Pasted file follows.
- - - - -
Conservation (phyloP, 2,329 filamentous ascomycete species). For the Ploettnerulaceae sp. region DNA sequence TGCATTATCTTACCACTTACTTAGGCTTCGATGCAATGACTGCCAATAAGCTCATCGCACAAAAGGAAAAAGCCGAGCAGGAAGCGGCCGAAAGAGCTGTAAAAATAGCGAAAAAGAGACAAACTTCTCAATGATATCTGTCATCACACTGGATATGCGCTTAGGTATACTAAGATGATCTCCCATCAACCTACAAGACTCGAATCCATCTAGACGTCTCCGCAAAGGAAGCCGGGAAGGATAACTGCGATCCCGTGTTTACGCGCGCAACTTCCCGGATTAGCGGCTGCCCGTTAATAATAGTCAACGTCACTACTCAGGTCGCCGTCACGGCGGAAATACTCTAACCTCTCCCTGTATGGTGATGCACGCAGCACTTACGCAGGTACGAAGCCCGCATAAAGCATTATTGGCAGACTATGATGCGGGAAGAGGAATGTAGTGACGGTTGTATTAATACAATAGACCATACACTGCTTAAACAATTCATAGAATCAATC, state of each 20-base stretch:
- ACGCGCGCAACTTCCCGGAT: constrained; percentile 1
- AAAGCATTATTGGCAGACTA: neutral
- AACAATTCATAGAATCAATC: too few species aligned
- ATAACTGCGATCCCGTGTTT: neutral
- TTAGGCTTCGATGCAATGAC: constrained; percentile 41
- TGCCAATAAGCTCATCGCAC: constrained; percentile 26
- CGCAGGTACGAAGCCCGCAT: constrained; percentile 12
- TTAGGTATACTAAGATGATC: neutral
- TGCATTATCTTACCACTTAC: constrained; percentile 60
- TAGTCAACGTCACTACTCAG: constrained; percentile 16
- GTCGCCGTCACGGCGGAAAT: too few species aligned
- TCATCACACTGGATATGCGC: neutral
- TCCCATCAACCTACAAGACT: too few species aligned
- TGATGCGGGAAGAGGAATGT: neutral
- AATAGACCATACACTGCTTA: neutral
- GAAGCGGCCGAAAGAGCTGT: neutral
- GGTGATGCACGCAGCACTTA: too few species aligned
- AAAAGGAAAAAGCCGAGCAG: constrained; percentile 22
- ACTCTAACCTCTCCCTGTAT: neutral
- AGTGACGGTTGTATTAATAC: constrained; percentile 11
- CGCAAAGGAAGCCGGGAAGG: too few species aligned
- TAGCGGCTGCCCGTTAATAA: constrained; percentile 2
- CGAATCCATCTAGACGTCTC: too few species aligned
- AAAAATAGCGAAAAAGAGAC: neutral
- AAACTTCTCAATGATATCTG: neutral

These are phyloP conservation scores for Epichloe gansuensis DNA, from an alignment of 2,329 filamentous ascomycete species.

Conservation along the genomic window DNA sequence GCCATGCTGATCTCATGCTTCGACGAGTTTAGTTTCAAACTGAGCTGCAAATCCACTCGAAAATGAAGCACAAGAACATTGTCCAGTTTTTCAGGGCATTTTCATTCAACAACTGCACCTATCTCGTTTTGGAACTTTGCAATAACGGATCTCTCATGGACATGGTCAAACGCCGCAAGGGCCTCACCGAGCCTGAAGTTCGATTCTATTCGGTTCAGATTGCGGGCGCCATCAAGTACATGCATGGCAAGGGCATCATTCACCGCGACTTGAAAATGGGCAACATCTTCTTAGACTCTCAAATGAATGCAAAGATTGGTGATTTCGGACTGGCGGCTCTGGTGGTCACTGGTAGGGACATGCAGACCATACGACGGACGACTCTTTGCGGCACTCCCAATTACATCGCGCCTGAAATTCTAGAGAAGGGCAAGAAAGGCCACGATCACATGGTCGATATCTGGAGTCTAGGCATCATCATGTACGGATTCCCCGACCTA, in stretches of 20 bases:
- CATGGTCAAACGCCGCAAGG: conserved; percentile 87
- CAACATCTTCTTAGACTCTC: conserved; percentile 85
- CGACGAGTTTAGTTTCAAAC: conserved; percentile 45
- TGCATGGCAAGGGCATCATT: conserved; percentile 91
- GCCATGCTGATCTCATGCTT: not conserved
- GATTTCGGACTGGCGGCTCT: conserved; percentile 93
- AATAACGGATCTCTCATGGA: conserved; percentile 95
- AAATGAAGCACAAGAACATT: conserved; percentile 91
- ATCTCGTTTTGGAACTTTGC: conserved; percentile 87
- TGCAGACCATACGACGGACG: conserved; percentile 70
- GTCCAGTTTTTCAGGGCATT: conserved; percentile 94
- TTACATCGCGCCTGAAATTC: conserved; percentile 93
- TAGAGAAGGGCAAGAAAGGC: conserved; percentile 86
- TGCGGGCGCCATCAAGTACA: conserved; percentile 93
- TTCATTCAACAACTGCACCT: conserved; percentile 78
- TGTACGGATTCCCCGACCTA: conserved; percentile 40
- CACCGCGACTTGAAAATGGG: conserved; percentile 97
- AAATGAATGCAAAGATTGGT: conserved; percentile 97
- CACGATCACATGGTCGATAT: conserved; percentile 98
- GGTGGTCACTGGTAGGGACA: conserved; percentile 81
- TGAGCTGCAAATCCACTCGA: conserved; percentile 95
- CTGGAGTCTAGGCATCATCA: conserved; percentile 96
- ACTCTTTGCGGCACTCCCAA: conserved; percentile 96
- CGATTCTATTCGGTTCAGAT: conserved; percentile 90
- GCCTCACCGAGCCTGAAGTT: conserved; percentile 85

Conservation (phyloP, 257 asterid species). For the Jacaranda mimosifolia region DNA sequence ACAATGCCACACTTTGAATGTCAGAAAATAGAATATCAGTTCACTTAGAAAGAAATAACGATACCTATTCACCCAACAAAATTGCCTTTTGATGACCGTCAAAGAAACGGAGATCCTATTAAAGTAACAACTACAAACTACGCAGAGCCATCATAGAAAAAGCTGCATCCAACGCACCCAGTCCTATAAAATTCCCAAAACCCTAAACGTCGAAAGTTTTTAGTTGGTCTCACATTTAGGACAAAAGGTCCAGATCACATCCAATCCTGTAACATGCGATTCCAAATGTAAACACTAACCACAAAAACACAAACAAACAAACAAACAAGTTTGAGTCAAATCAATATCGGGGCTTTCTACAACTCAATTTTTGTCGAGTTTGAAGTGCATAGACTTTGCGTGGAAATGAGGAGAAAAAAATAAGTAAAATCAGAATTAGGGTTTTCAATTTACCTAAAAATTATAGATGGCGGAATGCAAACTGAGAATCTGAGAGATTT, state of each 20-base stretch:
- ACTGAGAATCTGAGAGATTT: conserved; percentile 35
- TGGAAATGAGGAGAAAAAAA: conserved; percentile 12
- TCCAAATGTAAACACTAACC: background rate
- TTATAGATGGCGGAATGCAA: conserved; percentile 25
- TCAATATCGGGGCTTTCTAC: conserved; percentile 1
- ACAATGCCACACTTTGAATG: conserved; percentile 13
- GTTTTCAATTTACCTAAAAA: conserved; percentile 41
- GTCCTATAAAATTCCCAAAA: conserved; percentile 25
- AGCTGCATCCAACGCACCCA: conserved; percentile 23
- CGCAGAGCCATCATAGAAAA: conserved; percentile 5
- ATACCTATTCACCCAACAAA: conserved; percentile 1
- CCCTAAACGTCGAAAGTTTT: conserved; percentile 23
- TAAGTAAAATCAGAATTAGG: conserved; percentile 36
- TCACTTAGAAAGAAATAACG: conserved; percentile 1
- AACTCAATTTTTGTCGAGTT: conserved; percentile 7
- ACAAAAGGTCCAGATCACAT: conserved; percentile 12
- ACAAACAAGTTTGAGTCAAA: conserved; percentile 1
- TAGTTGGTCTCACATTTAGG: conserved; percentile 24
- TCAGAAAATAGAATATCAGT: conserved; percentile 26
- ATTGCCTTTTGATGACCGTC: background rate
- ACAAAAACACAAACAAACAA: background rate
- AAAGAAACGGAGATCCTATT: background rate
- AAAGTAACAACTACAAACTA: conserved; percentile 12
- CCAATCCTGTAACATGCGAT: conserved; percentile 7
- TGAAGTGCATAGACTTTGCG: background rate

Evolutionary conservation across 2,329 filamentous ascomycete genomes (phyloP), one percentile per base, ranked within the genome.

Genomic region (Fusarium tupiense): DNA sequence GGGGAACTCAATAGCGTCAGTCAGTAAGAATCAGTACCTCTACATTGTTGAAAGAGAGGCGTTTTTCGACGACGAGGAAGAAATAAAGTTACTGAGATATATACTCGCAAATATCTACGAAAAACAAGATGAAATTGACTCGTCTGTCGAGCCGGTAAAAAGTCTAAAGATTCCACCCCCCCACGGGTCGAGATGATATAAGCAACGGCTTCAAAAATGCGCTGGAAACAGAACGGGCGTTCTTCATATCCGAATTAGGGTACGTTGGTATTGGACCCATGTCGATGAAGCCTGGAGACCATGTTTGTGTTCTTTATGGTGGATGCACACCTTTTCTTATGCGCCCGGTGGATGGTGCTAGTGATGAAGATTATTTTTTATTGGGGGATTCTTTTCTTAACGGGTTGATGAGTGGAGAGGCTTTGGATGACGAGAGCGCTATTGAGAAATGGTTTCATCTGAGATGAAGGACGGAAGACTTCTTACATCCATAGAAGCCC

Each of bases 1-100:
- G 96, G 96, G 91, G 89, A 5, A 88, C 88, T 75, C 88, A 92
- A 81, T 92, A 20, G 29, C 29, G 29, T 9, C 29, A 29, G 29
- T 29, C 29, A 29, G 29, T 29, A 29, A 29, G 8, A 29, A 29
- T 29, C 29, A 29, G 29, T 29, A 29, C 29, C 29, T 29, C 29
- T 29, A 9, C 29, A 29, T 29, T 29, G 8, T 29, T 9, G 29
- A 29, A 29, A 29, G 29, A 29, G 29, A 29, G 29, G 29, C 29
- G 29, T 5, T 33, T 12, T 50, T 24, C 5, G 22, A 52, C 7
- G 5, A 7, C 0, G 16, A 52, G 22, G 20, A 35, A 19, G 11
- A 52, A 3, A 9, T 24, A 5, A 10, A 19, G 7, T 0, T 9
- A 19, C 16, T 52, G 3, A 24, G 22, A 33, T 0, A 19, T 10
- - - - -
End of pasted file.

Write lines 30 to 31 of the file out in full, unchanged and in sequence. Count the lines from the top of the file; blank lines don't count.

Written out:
- CAACATCTTCTTAGACTCTC: conserved; percentile 85
- CGACGAGTTTAGTTTCAAAC: conserved; percentile 45